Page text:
Marketing

Chili's bets more TV ads will help traffic

After a successful return to the airwaves earlier this year, the chain plans to invest up to $60 million in more commercials.
Chili's first round of ads featured R&B singer Brian McKnight.| Photo courtesy of Chili's Grill & Bar

Chili’s Bar & Grill is betting that more airtime over the next 12 months will drive more guests to its restaurants.

The 1,130-unit chain plans to spend an additional $55 million to $60 million on marketing this fiscal year, which will include 21 weeks of national TV advertising, up from four last year.

The casual-dining chain returned to the airwaves for the first time in over three years in February and March with a campaign promoting its $10.99 3 for Me value meals. The ads led to increased visits, narrowing Chili’s traffic gap to the industry from 6 points to 2. That has given it confidence to invest in more ads.

“We'll continue to do that and continue to build on it because right now, it is closing the traffic gap versus the industry and accelerating our market share,” Brinker International CEO Kevin Hochman said during an earnings call Wednesday.

The campaigns will focus on Chili’s “core four” menu items—burgers, fajitas, Chicken Crispers and margaritas—and will be scheduled around tentpole TV events, Hochman said. They’ll be supported throughout the year with digital and social campaigns and other publicity efforts.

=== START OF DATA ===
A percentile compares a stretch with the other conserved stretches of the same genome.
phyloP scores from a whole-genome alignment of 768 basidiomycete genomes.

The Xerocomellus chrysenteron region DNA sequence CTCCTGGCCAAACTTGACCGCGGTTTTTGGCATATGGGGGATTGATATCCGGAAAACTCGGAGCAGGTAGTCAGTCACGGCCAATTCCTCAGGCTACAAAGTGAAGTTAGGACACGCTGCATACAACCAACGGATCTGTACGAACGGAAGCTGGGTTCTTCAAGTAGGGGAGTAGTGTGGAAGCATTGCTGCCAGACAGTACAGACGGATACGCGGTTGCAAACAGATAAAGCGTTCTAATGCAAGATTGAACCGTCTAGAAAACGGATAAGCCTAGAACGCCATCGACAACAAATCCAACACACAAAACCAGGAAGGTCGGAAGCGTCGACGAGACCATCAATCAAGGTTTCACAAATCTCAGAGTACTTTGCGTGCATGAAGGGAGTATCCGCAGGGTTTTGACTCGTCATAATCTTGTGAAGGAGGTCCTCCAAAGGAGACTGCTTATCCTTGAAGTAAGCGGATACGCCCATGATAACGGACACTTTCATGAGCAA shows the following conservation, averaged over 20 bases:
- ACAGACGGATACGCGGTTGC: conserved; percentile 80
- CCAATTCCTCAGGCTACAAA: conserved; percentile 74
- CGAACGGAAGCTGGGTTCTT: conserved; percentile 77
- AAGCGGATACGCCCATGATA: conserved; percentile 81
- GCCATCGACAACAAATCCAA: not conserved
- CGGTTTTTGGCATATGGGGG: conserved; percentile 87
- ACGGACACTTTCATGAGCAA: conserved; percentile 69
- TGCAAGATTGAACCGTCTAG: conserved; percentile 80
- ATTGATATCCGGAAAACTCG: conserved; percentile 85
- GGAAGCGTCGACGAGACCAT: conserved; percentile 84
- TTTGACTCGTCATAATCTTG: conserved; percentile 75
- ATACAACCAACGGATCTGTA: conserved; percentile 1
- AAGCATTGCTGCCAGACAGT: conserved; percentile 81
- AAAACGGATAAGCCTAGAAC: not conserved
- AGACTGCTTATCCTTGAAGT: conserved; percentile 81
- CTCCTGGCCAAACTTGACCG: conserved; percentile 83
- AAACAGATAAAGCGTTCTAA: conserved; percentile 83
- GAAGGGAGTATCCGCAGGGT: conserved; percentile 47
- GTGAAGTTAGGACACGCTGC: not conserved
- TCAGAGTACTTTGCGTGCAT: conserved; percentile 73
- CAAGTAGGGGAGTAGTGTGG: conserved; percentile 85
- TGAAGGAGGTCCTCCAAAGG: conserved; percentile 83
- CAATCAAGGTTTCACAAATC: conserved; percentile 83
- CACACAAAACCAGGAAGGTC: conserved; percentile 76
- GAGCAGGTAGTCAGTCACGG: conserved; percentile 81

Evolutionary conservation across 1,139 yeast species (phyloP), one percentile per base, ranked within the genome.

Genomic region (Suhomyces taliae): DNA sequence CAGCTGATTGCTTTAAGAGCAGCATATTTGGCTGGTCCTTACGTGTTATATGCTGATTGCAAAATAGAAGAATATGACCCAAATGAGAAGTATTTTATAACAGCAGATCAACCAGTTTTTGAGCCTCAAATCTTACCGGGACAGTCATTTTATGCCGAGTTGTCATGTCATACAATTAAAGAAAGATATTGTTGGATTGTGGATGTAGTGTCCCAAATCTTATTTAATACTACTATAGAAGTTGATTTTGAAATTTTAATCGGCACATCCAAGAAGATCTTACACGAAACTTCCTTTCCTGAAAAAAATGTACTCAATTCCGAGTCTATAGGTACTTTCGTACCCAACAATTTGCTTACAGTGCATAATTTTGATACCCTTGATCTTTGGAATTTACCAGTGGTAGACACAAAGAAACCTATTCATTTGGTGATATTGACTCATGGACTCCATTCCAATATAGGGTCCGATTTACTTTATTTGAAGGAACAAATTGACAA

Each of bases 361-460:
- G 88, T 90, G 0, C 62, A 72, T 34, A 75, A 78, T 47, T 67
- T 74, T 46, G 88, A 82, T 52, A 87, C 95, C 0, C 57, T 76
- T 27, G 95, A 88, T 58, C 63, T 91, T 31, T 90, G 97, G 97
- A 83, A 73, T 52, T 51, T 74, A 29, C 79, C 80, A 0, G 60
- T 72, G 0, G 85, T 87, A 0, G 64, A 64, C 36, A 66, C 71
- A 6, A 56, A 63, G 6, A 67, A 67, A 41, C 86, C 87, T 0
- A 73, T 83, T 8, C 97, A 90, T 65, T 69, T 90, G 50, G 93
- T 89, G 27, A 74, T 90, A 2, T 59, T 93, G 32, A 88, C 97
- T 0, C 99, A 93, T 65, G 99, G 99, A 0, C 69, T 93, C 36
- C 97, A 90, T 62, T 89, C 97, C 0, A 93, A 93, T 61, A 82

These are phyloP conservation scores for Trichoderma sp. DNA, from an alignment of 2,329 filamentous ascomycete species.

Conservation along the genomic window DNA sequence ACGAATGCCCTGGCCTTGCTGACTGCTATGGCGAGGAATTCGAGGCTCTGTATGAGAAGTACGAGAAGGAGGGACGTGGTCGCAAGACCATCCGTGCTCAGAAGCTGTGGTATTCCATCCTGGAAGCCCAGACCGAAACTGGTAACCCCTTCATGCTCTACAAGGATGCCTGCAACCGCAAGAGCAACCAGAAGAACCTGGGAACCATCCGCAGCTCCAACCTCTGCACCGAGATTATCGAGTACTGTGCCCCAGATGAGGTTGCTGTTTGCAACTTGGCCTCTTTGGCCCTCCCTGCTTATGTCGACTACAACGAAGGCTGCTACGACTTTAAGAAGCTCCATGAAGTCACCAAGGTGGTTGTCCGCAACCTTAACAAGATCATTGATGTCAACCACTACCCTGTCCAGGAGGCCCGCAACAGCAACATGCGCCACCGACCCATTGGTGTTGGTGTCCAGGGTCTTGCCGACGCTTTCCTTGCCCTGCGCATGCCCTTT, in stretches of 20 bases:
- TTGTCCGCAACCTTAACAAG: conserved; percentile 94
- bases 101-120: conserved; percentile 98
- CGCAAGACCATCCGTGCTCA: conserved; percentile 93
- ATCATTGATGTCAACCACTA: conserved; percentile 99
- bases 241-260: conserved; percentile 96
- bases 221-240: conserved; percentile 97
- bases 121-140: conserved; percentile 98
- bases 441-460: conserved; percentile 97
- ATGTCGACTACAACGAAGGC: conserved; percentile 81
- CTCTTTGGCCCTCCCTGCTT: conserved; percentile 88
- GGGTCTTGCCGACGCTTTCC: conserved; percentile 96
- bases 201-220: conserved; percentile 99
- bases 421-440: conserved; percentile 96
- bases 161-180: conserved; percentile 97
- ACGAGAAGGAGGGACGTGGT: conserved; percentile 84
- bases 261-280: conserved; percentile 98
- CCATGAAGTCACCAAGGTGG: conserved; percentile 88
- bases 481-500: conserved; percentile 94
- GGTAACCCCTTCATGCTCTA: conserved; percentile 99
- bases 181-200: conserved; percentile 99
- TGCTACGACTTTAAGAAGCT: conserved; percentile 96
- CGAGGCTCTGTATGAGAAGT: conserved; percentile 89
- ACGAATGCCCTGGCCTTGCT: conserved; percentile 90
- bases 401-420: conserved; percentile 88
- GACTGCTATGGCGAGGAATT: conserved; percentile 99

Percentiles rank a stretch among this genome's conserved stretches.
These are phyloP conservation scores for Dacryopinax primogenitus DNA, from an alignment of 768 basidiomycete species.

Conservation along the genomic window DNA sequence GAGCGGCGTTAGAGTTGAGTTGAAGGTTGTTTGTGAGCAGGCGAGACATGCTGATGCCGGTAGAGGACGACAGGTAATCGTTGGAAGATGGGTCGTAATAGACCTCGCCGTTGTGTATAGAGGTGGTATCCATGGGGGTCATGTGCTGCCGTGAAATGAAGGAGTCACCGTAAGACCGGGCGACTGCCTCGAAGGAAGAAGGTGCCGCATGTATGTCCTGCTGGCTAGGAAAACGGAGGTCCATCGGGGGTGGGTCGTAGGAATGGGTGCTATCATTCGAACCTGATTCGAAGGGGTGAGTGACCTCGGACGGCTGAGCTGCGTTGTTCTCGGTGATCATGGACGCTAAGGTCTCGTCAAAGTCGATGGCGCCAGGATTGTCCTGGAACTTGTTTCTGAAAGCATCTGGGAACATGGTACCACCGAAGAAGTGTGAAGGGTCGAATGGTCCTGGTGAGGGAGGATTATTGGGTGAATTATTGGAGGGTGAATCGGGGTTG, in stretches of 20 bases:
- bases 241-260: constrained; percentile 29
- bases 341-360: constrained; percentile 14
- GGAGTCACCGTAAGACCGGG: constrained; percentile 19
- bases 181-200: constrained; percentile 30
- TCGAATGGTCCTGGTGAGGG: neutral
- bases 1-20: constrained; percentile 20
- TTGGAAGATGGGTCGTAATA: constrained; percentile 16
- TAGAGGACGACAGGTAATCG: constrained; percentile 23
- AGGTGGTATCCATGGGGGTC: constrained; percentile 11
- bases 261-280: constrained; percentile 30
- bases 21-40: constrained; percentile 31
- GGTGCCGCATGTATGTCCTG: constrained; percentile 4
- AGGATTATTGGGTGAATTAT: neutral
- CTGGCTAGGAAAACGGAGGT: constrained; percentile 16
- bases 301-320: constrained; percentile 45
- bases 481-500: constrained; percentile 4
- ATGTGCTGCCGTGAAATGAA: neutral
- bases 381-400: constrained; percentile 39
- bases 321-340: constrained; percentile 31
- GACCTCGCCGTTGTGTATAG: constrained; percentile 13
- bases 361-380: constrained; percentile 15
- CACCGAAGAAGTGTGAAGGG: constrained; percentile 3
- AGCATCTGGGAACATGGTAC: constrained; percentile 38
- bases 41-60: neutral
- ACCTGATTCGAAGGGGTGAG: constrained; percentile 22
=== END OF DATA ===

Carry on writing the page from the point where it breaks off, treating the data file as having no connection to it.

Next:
The ads will continue to highlight value to lure guests into restaurants, while in-restaurant merchandising will push customers toward higher-priced items. It’s a tactic Hochman learned from his days in marketing at Yum Brands, and it appears to be working.

For example, Chili’s menu mix was positive in the fiscal fourth quarter, with customers ordering fewer value offers like 3 for Me, even as Chili’s has raised prices. 

“When you take pricing and you do a couple of waves of it, you typically would expect to see more mix start to shift into the value parts of the menu,” Hochman said. “We haven't seen that. In fact, we've seen just the opposite.”

Traffic remains negative year over year, but improved throughout the fourth quarter and the first seven weeks of the current period, executives said. Same-store sales for the quarter rose 6.6%, which included 9% pricing.

After a “reset year” in which the chain worked to stabilize sales and profits, it is planning to tackle traffic head-on in fiscal ’24.

It has a new customer relationship management (CRM) strategy, for instance, that will use targeted emails to entice guests to visit Chili’s around specific events.

The old CRM program was really about what you could get for free from us versus here's how Chili's fits in your life based on these occasions,” like sporting events or weeknight dinners, Hochman said. There are 11 million people in Chili’s CRM database.

The chain is also revamping its bar menus with a new food and drink offerings, including the virtual It’s Just Wings brand for the first time. The update will be tied to the start of football season as the chain looks to establish itself as a gameday destination.

But the biggest traffic play will be TV advertising, where Chili’s is prepared to go “into the deep end” with its investment, Hochman said. 

“We saw sequential improvement versus the industry [last year], and so we're very confident that that will continue throughout the year and then accelerate as we cycle out of the things that we're doing to remove the bad traffic,” he said. 

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